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Minimizing Time of PICC Line Use in Kids Can Prevent Infection

Thursday March 31, 2011
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Hospitals can reduce the risk of life-threatening bloodstream infections in children with peripherally inserted central venous catheters by assessing daily the patient’s progress and removing the line as early as possible, according to new findings.

The results of a study by Johns Hopkins Children’s Center researchers appeared Thursday on the website of Clinical Infectious Diseases and will be presented Saturday at the annual meeting of the Society for Healthcare Epidemiology of America.

The study, believed to be the largest of its kind in pediatric patients, analyzed predictors of catheter-related bloodstream infections among 1,800 children treated at Hopkins over six years. The children cumulatively underwent more than 2,590 catheter insertions, which resulted in a total of 116 infections.

One accurate predictor of infection was length of use, the researchers found. Children whose line remained in for three weeks or longer were 53% more likely to get a bloodstream infection compared with those with shorter catheter times. Children who got the catheters to receive IV nutrition were more than twice as likely to get an infection as children who had the devices placed for other reasons.

The findings of the study underscore the need for a tailored approach to each patient while at the same time following standard infection prevention guidelines, the investigators said.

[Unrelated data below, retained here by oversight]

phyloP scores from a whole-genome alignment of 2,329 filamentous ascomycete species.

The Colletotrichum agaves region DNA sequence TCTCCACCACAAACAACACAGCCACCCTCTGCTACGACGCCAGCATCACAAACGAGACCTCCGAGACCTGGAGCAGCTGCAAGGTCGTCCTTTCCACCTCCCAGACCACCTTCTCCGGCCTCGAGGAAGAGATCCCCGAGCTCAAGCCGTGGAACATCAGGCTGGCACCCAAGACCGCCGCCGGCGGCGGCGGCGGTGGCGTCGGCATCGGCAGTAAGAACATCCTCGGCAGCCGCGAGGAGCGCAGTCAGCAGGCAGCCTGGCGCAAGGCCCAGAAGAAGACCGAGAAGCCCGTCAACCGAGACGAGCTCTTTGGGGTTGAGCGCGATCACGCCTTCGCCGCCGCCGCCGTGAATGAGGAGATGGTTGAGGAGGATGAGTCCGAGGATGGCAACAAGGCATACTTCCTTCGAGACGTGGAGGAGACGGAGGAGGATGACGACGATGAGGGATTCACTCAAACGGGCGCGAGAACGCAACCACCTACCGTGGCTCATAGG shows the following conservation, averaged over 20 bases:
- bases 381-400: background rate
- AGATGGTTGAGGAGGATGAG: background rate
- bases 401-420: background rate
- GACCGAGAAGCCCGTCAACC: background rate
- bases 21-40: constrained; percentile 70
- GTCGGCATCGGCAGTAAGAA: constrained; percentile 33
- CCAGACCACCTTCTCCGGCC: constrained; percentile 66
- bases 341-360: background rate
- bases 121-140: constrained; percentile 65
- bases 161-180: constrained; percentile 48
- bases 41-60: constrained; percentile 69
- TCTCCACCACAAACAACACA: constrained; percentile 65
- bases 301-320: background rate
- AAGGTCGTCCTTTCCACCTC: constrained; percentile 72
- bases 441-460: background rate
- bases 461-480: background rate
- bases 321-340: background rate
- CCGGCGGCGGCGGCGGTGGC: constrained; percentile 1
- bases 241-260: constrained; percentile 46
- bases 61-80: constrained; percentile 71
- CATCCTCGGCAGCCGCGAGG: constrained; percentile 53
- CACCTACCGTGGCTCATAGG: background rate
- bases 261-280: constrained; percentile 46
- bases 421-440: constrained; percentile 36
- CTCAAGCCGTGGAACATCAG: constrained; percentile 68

“Clinicians should evaluate each patient’s condition daily and weigh the risk of leaving the device in against the risk of removing it by asking a simple question: ‘Does this child need a central line for another day?’” said senior author Aaron Milstone, MD, MHS, an infectious disease specialist at Hopkins Children’s.

No matter the length of PICC line use, the researchers say, the first line of defense against bloodstream infections should always be simple precautions that include rigorous hand-washing before handling the line, regularly changing the dressing that covers the PICC line and periodically changing the tubes and caps attached to it.

“Even when clinicians follow meticulously basic rules of catheter insertion and maintenance, the risk of infection is never zero,” Milstone said. “Reducing the time a child has a PICC is one extra step to minimize that risk.”

When researchers compared patients in the ICU with those on regular units, they found an 80% higher risk of bloodstream infections. However, the study showed that more than 30% of all infections occurred in children outside the ICU, a finding that underscores the need for vigilant monitoring of all children with PICC lines. About one-fifth (22%) of infections occurred after patients left the hospital, the researchers found, highlighting the importance of educating both parents and home-based caregivers on ways to prevent infections at home.

“Children in intensive care have more severe disease and often require catheters, but it is critical that we remain vigilant about patients with perceived ‘lower risk’ outside of intensive care, and indeed those outside of the hospital, because they are not immune to infections,” said lead investigator Sonali Advani, MBBS, MPH.


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